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Nick Cunningham

Nick Cunningham

Nick Cunningham is a freelance writer on oil and gas, renewable energy, climate change, energy policy and geopolitics. He is based in Pittsburgh, PA.

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Is The Oil Crisis Over? Oil Majors Report Positive Cash Flow

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Rising oil prices and spending cuts over the past two to three years have improved the cash flow position for many of the oil majors, lessening the prospects of a deeper debt spiral, credit downgrades and dividend reductions.

As recently as a few months ago, debt among the largest oil companies was rising at a worrying pace, with ExxonMobil – usually considered the most financially sound out of its peers – reported an eye-watering $46 billion of debt at the end of the third quarter in 2016. Exxon even lost its coveted AAA credit rating last year as ratings agencies warned about its growing leverage.

The other oil majors were not faring much better. Shell has a whopping $78 billion in debt, having borrowed heavily to finance its $50 billion purchase of BG Group. Chevron had $45 billion in debt at the end of the third quarter. All told, the five “supermajors” have doubled their collective debt to $220 billion since 2014, according to Bloomberg.

But they could finally be turning a corner. According to analysts with Jefferies International Ltd., the oil majors can now meet spending levels and dividends with their cash flow, meaning that they no longer have to take on more debt. For example, French oil giant Total is expected to report positive cash flow of $1 billion in 2017 if oil prices average $55 per barrel. “As a group they are at peak debt levels now,” Jason Gammel, an analyst at Jefferies. Cuts in spending, layoffs, the shelving of high-cost oil projects and enhanced drilling efficiencies have contributed to an improved financial picture. Related: Expect A New Shale Boom This Spring

Fourth quarter earnings reports will be revealed in the next few days, and Bloomberg estimates that at least three of the oil majors will post an increase in year-on-year profits for the first time since 2014.

It is difficult to overstate the significance of this development for the oil majors. The closing vice of debt on the dividend policies of the oil majors was becoming difficult for many of them to bear. Oil executives view their payouts to shareholders as untouchable, and as such, management tends to cut everywhere else – spending, personnel, new drilling, selling off existing assets – in order to avoid raising the ire of Wall Street by slashing the dividend. But had oil prices continued to wallow away in sub-$50 territory, the day of reckoning would have arrived sooner or later.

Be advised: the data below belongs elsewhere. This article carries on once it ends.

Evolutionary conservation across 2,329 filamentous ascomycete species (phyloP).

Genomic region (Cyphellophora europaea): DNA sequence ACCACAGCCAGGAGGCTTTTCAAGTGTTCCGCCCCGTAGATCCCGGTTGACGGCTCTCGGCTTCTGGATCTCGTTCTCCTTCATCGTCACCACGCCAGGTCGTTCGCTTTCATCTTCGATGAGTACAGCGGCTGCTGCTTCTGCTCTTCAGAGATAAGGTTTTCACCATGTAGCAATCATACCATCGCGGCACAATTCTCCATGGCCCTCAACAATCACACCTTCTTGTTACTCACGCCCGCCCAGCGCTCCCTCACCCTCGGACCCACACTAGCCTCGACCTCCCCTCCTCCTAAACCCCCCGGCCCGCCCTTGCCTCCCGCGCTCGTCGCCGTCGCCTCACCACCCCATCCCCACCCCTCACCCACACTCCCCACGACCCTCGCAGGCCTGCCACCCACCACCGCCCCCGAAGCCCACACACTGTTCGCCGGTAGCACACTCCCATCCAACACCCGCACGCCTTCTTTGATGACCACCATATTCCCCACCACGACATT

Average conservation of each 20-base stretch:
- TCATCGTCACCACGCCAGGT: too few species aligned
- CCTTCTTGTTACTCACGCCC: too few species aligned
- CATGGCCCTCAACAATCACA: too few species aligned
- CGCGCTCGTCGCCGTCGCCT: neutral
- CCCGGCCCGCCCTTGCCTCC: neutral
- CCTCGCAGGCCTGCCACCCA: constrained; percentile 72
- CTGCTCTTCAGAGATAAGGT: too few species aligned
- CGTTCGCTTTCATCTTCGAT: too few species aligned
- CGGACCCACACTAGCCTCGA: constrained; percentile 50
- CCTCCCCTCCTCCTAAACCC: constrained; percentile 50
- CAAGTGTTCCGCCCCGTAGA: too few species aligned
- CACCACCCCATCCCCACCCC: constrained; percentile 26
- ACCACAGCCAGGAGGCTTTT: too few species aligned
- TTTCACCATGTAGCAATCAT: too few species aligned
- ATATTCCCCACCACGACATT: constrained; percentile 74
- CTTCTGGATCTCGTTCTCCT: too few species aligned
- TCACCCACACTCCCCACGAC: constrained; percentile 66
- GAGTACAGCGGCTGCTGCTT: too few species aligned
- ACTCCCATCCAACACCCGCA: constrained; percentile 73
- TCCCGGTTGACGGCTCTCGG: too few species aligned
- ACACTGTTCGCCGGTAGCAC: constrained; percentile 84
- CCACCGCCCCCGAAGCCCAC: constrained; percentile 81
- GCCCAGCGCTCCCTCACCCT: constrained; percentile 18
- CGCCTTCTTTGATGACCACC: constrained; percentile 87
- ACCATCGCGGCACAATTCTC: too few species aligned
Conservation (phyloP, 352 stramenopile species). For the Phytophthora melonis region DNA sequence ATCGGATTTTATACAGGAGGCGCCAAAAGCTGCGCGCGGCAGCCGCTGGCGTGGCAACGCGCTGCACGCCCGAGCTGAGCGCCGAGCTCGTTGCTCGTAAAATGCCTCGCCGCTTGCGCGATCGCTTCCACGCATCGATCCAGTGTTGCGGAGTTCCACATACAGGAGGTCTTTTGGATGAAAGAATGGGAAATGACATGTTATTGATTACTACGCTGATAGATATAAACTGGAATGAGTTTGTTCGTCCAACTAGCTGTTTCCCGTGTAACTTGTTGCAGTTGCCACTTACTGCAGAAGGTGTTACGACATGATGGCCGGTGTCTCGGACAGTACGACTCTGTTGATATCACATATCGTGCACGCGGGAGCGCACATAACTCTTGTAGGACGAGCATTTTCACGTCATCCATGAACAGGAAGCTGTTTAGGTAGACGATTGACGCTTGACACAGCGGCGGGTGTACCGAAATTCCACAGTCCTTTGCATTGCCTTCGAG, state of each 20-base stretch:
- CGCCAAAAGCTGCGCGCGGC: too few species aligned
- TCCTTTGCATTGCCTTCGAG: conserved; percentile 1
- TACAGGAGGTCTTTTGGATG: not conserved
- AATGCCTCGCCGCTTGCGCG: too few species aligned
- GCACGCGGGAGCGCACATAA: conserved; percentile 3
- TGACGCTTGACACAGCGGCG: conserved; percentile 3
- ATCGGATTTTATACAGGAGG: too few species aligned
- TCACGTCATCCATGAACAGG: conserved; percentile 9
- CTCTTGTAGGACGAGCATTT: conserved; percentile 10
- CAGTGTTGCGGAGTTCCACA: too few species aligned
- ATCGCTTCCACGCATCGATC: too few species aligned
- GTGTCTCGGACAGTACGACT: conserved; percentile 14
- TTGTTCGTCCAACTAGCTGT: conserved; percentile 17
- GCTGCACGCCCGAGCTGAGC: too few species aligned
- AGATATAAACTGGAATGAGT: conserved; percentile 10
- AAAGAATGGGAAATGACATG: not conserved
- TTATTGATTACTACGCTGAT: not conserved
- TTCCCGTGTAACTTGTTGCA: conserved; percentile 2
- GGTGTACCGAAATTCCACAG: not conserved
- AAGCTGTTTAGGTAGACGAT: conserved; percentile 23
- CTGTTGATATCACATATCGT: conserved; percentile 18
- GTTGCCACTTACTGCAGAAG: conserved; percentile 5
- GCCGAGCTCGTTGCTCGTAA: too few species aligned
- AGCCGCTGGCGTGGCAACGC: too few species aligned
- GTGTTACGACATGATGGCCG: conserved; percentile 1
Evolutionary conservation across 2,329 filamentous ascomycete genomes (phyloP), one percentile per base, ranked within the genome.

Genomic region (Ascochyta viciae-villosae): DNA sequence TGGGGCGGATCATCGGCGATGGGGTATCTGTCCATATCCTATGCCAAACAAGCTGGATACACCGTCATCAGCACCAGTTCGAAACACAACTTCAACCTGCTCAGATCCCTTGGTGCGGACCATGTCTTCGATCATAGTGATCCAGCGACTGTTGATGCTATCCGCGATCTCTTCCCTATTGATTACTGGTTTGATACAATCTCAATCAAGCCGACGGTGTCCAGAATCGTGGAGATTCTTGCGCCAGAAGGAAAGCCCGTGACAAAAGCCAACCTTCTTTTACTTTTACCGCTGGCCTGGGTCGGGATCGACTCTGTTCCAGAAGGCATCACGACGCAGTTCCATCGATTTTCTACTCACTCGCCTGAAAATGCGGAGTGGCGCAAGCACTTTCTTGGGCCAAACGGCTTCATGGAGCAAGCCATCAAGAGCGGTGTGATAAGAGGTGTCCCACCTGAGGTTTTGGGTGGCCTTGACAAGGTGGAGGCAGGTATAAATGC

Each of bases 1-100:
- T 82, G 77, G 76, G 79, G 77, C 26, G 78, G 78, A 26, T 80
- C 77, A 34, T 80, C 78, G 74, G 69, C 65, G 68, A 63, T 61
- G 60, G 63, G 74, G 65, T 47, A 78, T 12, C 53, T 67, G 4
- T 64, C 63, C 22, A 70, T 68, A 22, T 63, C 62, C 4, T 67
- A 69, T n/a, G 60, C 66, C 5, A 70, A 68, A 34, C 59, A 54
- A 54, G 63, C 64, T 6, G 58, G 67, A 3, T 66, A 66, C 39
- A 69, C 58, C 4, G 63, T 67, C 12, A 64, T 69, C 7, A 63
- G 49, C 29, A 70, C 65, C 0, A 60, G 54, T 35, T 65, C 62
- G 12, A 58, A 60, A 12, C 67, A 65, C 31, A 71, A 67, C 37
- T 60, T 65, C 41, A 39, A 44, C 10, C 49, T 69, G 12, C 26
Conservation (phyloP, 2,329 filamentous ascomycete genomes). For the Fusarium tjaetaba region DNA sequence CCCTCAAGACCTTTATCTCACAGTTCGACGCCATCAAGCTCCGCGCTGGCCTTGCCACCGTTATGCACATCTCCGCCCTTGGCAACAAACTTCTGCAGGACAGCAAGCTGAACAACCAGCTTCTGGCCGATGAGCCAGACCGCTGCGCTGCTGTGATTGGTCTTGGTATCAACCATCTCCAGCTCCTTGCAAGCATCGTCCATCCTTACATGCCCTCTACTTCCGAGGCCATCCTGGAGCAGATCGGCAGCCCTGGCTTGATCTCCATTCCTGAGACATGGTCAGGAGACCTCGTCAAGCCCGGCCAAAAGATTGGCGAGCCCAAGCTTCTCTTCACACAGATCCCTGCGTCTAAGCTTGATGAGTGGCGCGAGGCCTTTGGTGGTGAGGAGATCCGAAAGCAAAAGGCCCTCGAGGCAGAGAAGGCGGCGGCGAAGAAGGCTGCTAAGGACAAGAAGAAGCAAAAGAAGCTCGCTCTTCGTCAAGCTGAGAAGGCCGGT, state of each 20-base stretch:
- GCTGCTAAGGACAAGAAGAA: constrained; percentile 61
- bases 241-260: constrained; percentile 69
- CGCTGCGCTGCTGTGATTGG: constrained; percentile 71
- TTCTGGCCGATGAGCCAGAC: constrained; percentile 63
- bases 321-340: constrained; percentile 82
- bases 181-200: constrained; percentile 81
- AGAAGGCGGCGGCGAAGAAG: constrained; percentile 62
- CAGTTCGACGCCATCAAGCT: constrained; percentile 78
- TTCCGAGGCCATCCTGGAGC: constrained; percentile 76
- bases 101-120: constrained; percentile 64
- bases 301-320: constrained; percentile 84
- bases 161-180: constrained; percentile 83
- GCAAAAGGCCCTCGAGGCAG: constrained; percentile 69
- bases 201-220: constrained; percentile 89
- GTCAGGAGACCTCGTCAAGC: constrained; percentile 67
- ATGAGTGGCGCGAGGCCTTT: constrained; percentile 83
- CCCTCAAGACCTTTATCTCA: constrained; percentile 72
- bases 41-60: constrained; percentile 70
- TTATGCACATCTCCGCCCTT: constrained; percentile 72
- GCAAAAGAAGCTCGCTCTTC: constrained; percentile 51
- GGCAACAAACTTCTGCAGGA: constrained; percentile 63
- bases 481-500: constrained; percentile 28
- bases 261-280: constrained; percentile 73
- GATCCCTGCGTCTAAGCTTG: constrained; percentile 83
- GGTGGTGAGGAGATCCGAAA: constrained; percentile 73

But OPEC came to the rescue in late November. Since then, oil has reliably traded above $50 per barrel, pushing the largest companies out of the danger zone. Now, investors are no longer worried that the dividends will get reduced, at least not anytime soon.

That bodes well for the earnings reports next week. “We’ve had 2 1/2 years of doom and gloom and we are on the cusp of the upstream oil and gas sector entering a new recovery,” Tom Ellacott, a senior vice president at Wood Mackenzie, told Bloomberg. “We expect the mood music to be a bit more upbeat.” Related: Cash Strapped Iranian Oil Industry Braces For Trump Impact

The oil majors will respond to the sudden improvement in fortunes in different ways. BP is eyeing growth after years of contraction. Shell already tried to grow through the downturn, spending a hefty sum for BG Group. With exceptionally high debt levels – the second largest debt load out of any other oil company in the world aside from Petrobras – Shell is in no position to step up spending in any significant way.

ExxonMobil just made a splash in the Permian Basin, spending $5.6 billion earlier this month to double its acreage in the prolific shale play. Exxon has a tendency to arrive to the party late, spending more on acquisitions than some of its peers. The oil major spent more than $30 billion on XTO Energy in 2009, a deal widely seen as an expensive and late foray into the U.S. shale gas revolution. But as one of the largest publicly-traded oil companies in the world, it has money to throw around.

The financial improvement for the oil industry is not limited to just the majors. The IEA said in its December Oil Market Report that the U.S. shale industry as a whole became cash flow neutral in the third quarter of 2016 – for the first time ever. They added that higher oil prices will push many of the strongest shale companies well into profitable territory this year.

By Nick Cunningham of Oilprice.com

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